37 years since the Sequential Circuits Prophet-5 was launched, its sound is still revered. With Dave Smith recently re-acquiring his Sequential name from Yamaha, it was obviously the right time to launch the P5's spiritual successor - the aptly named Prophet-6!
We’ve finally got our hands on this much-anticipated machine, so let's get a quick overview of what this beautiful new synth is about.
Check out the video below to see the Prophet 6 in action.
A solid metal case/chassis and lots of beautiful walnut. Looks are elegantly understated, just like the original Prophet-5. The switches and dials feel generally solid, though there is some play in the dials.
2. Ease Of Use
Though it's a very powerful synth, the panel is very intuitive and the learning curve is very shallow. Even a rookie could be making sounds quickly with no reference to the manual.
The sound is absolutely on the money! The P6 has the vintage mojo and vibe but with modern stability.
The 2 VCOs (plus sub oscillator) provide a warm, precise, wide and sizzling sound that really captures that vintage spirit, with a surprising amount of low end to boot. The 'slop' control can push the stable sound in a more chaotic, random-detuned direction.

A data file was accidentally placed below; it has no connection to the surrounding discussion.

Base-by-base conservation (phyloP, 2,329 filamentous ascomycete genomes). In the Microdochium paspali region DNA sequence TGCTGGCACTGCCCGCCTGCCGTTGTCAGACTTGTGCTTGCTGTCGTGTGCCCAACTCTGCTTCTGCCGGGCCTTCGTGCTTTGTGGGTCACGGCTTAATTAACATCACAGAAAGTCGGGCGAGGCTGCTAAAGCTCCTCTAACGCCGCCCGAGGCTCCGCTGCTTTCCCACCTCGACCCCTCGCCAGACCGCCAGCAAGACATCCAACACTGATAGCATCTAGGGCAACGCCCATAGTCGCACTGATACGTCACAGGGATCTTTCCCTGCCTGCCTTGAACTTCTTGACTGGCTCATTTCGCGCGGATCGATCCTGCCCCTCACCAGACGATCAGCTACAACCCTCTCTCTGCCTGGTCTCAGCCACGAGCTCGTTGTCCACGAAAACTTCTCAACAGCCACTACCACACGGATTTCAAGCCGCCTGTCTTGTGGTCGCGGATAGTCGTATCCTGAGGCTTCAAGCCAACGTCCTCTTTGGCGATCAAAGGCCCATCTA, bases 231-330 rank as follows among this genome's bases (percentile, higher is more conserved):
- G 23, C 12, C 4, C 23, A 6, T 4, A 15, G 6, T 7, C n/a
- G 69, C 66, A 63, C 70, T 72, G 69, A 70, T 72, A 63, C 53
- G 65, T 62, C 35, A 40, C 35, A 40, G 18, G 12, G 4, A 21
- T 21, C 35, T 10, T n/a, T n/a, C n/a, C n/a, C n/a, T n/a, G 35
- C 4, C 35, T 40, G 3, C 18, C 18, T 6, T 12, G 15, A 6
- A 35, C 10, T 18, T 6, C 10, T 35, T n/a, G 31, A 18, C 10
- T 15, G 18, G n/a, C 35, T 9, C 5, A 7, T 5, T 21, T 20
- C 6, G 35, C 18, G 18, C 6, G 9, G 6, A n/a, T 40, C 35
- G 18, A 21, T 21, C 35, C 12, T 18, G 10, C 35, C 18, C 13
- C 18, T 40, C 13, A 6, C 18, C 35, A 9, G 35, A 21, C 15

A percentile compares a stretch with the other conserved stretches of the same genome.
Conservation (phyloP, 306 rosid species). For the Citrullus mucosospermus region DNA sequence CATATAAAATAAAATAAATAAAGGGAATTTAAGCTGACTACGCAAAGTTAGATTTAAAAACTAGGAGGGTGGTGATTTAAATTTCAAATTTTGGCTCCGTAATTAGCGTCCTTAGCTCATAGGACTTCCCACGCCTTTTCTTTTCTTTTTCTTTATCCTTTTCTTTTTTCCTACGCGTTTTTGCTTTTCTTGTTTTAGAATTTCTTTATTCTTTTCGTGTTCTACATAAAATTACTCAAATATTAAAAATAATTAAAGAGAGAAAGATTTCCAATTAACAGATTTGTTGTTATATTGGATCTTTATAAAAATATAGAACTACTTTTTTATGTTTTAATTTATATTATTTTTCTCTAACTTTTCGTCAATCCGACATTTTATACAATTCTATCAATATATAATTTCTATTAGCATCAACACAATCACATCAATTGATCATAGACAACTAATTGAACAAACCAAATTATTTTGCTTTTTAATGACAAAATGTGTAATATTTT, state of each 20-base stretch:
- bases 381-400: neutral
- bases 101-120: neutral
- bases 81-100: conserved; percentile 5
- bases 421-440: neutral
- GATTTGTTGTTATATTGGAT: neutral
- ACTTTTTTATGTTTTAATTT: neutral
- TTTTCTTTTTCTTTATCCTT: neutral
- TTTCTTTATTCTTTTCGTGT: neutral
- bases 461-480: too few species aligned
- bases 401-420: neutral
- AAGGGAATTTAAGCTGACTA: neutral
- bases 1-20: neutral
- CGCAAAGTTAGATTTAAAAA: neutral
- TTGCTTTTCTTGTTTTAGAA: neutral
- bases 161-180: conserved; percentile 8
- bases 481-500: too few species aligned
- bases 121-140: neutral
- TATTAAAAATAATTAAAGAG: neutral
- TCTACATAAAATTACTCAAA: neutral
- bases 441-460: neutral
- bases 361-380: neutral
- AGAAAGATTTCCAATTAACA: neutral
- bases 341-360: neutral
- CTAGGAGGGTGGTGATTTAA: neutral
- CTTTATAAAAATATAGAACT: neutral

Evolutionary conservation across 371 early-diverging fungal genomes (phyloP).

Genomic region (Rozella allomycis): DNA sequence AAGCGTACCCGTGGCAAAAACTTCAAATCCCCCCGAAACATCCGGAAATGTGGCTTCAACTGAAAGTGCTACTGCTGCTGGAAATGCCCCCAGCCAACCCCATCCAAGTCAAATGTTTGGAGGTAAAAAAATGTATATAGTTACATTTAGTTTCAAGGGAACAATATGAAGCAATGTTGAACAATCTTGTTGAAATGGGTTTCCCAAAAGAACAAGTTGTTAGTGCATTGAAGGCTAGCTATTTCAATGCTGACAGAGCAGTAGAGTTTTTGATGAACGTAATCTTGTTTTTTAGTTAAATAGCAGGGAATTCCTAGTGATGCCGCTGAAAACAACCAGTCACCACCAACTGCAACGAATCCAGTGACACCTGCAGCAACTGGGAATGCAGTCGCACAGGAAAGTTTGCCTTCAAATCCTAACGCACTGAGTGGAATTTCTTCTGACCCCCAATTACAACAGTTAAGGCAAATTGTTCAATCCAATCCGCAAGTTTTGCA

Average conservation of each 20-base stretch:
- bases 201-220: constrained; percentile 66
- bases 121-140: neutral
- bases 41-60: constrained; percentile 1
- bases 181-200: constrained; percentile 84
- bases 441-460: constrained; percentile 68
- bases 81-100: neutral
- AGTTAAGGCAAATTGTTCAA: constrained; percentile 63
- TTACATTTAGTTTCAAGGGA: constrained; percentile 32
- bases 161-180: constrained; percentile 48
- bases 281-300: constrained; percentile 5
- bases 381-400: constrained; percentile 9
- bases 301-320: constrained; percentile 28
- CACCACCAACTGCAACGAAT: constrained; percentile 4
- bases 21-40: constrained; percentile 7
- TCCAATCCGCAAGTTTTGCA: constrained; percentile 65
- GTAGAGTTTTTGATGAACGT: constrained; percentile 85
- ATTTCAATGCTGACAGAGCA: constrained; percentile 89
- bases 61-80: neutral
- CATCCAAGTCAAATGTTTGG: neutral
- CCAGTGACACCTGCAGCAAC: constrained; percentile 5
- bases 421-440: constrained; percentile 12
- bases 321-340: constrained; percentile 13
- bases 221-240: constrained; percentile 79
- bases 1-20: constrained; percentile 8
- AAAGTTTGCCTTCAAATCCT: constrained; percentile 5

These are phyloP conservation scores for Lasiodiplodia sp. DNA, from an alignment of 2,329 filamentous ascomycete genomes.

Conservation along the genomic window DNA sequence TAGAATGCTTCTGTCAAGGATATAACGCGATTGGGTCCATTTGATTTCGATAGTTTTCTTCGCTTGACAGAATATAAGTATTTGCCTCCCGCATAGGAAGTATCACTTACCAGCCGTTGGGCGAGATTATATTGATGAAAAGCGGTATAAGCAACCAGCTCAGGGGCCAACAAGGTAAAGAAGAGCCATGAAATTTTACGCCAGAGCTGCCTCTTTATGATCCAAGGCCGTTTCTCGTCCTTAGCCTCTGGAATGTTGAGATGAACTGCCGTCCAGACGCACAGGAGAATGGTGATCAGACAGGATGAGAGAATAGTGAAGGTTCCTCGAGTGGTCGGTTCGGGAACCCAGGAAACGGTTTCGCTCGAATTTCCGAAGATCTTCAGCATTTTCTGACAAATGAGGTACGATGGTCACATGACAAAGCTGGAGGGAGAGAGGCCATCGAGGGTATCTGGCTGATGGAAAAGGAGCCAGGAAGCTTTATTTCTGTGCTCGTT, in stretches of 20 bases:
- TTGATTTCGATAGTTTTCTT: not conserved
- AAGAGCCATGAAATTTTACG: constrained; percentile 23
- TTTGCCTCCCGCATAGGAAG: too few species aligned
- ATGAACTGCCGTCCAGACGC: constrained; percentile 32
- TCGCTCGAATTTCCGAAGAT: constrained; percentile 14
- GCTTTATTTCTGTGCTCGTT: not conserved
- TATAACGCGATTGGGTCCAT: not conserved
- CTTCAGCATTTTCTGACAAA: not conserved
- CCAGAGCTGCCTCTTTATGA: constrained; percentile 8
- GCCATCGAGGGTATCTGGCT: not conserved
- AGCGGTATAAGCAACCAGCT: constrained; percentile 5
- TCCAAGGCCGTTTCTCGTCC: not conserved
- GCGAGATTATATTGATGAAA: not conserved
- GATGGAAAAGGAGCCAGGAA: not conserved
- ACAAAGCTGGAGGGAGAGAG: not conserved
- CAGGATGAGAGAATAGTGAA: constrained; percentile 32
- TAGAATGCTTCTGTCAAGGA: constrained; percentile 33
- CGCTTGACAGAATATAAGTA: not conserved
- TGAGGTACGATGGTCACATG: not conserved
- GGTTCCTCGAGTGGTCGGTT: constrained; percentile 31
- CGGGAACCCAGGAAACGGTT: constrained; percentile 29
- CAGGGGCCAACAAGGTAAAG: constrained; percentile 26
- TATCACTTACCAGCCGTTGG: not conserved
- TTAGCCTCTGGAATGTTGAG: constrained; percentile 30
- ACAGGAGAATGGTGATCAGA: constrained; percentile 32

Surprisingly snappy, especially when you consider that many polysynths of old were a bit sluggish in this department. Great for drums, basses and pretty much everything else!
The Poly Mod section coupled with the 64-step sequencer (which records polyphonically), arpeggiator and audio-range LFO (plus the fact that Osc 2 can be de-coupled from the keyboard and sent to low-range frequencies) means there's plenty onboard to move the basic sound into wildly different sonic territory.
Feels like a premium synth-action keyboard should: precise yet fast and not too heavily sprung.
It’s great that there's aftertouch onboard too; this can be sent to five destinations in varying amounts.
Some may sniff at the 4-octave range, but it keeps the unit compact and in most situations it isn't an issue.
Low-pass (24db, self-oscillating) and high-pass (12db, non-self oscillating) resonant filters mean there's plenty of sound sculpting options. The low-pass can go from earth-shaking subs to sizzling highs. LPF resonance goes from smooth lows, through a nice high mid bump, right into shrieking self-oscillation. Combine the LPF and HPF for band-pass filtering.
There are two high-quality digital effect busses containing some very complementary effects. There are great-sounding reverbs and delays (analogue and digital style) plus a lush chorus, two phasers and an analogue distortion.